Beach toys rest against Anne Paul’s couch, not far from the ice-cream kit. Gardening pots accompany boxes of grow-it-yourself fruit and vegetable seeds that range from strawberries to hot peppers.
She makes sure her house is stocked with snacks, drinks, toys, – anything she know she’ll be able to use later.
And don’t even get her started on the basement, where her stock includes items like Tupperware and children’s clothes, along with higher-ticket prizes like a PC laptop, two flat-screen televisions and battery-powered iPod speakers.
“I have stuff everywhere,” she said. “Literally, everywhere.”
Her home isn’t always buzzing with such items, particularly the goodies that currently line her living room, but Coach Bag Bingo is approaching.
For Paul, it’s normal, and has been for the better part of two years.
The Port Richmond resident is the founder of Trisha’s Angels and Ernie’s Army, two separate charity organizations both designed for the same purpose – to give back to the community in which she’s lived in all her life.
Trisha’s Angels aims to help those in need with gift baskets. That idea stemmed from Paul’s mother, who died in 2007.
“If you were sick, my mom would make a basket,” Paul said. “She would put snacks in it. She would wrap it and everything. That’s what she did.”
Her dad, meanwhile, was what Paul described as a “Jack of all trades.”
While putting Trisha’s Angels in motion, Paul said she wanted to enact another type of idea, one in which a contractor could fix up a problem inside a house, at no cost to the customer.
She named this one Ernie’s Army, which she said is still in the “idea stage,” in honor of her late father.
“I’m going to find contractors or plumbers who would donate their time if we pay for the [materials],” Paul said. “You know, for seniors, if they need a new faucet or a washer changed or something. If we pay or the faucet or the washers, will [contractors] donate their time? That’s something else, along with the Trisha’s Angels, that we’re trying to do.”
Paul’s initiative isn’t the first that has aimed to help better conditions for those in need in Port Richmond.
The River Wards neighborhood, a small community that sits along the Delaware in Lower Northeast Philadelphia, is said by many of its residents to be close-knit and teeming with people who actively play their part to help others. Some of the more notable organizations include the Ladies of Port Richmond and Port Richmond’s Division 87, a faction of the worldwide Irish Catholic charity named the Ancient Order of Hibernians.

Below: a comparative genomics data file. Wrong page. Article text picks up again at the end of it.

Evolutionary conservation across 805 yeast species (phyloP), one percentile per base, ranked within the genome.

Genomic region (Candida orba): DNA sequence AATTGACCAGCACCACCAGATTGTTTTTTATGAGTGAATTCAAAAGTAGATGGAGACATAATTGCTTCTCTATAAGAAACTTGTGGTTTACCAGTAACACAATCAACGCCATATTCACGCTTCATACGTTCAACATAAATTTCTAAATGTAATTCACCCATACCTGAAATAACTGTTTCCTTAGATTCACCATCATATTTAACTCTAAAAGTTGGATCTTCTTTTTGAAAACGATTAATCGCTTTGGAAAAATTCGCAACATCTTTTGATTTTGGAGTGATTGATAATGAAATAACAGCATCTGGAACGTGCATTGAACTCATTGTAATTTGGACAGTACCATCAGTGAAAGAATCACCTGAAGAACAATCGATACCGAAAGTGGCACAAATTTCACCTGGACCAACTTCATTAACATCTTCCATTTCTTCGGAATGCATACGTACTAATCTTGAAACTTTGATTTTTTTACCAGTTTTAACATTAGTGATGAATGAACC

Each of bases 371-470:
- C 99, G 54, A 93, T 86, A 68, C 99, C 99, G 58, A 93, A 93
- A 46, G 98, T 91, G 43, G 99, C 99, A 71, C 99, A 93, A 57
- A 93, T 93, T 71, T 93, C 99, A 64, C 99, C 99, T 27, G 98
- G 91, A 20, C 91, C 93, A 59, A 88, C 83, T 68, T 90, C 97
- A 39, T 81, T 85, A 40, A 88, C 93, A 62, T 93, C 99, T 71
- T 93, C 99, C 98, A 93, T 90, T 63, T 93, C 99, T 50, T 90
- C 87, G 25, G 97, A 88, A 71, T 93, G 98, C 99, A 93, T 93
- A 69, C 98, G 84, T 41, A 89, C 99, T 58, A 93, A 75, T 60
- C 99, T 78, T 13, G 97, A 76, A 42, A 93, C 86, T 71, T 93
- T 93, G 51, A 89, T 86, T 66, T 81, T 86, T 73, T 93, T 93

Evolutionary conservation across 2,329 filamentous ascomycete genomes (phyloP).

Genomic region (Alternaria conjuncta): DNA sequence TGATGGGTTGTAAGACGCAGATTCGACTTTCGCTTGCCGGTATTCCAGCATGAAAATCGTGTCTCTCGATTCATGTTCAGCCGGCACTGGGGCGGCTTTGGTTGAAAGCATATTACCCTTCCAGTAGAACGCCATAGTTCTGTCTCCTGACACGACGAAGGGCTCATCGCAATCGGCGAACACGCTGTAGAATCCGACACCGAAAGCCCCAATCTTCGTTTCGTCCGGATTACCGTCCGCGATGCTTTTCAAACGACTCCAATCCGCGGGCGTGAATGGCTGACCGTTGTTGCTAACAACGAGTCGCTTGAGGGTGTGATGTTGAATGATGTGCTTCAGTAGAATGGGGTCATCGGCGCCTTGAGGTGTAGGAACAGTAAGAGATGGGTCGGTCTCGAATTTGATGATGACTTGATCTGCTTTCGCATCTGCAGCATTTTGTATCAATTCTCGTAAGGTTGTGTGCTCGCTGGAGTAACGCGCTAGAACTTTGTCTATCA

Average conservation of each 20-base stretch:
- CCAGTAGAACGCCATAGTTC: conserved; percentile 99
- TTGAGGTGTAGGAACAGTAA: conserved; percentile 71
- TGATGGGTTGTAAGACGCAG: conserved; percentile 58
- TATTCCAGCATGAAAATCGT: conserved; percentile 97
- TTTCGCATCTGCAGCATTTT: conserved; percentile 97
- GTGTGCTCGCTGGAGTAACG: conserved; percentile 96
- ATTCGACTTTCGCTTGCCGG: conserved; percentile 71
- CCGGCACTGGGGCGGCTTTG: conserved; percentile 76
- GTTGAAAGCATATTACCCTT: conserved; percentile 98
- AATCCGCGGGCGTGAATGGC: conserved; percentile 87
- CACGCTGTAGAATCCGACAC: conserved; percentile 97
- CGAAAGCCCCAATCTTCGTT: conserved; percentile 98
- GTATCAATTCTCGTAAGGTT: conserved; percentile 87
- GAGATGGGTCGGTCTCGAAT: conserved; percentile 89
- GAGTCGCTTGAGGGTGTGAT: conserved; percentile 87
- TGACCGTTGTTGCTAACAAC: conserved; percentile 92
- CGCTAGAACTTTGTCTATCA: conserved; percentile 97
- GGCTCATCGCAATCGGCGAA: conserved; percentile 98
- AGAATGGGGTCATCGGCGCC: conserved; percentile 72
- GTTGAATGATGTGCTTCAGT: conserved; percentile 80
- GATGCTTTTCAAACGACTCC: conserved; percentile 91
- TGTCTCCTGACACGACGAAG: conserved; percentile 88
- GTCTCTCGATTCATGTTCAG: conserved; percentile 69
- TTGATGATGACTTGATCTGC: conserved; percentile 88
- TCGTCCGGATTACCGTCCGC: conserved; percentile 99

“Port Richmond is a very close-knit neighborhood,” said Contino, who serves as vice president for LOPR. “Everybody knows everybody or you’re related to everybody. If you need a favor, all you have to do is call and somebody will come.”
Stressing that point, Paul pointed toward her back yard and at the home that sits directly behind hers.
“That house was the house we were all born and raised in,” she said with a gesture. “Right there, right directly across.”
“And this house,” Paul added of her current place of residence, “the [owner] was my mother’s best friend. I knew her all my life.”
As Paul still lives in close quarters to her two sisters, she said they, along with a few friends, help her with tasks like packing baskets for her charity’s events.
“I came to Anne around Easter time and I said ‘I need to do something,’” said Sue Wozniak, Paul’s neighbor. “I wanted to help out at Thanksgiving and she’s got 10 different projects. Pick your day, pick your choice and you can help. She’s so dedicated to making somebody else’s life better.”
Paul said she initially began taking part in various charities and fundraisers roughly five or six years ago. It wasn’t until she and her husband, Ken, took part in a Secret Santa in December 2013 to benefit a struggling Port Richmond family of seven that she decided she wanted to attempt starting an organization of her own.
“I decided that, ‘You know what? I want to do something,’” she said, “other than being on everybody else’s coattail. I wanted to try something on my own and it’s going well, actually. It’s not big, it’s not out there. Not everybody knows about it. It’s just something that I wanted to try and see if I could do.”
For now, Paul is preparing to host her Coach Bag Bingo event on Sunday, June 14, which starts at 2 p.m. at nearby Elaina Marie’s Bar & Grill on Thompson and Pickwick streets. And, for now, she’s just fine with keeping her organization on such a local track.
“It would be nice if I could branch out, but right now, my focuses are community,” Paul said. “There are so many people in our neighborhood that can use it.”
– Text, video and images by Andrew Parent and Paul Imburgia.